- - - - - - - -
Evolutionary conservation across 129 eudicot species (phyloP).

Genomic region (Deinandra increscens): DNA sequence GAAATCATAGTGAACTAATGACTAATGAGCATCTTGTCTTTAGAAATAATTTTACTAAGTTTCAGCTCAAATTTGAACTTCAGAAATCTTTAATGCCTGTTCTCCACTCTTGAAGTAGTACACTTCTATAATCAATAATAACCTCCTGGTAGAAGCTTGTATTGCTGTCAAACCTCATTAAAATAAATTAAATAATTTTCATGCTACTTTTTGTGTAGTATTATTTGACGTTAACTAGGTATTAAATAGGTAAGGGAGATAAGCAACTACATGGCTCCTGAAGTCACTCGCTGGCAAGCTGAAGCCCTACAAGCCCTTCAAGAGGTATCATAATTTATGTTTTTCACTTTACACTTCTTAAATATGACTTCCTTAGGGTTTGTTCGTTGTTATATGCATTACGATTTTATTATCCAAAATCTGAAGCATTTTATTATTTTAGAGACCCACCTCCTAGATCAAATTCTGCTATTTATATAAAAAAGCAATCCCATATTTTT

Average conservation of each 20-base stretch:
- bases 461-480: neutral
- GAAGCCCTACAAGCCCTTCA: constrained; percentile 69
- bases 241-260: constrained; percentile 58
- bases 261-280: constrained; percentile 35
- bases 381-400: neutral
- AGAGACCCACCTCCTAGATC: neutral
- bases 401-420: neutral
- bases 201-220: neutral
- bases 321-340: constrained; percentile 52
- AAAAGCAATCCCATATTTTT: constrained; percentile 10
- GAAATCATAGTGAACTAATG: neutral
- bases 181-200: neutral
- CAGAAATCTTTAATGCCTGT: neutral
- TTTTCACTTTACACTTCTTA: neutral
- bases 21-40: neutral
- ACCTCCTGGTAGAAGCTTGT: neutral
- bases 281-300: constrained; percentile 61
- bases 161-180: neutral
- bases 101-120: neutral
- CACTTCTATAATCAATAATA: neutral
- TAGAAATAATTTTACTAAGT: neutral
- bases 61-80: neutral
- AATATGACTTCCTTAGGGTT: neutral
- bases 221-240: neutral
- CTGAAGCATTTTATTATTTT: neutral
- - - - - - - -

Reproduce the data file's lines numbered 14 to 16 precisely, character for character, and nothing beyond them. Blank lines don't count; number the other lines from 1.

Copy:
- GAAATCATAGTGAACTAATG: neutral
- bases 181-200: neutral
- CAGAAATCTTTAATGCCTGT: neutral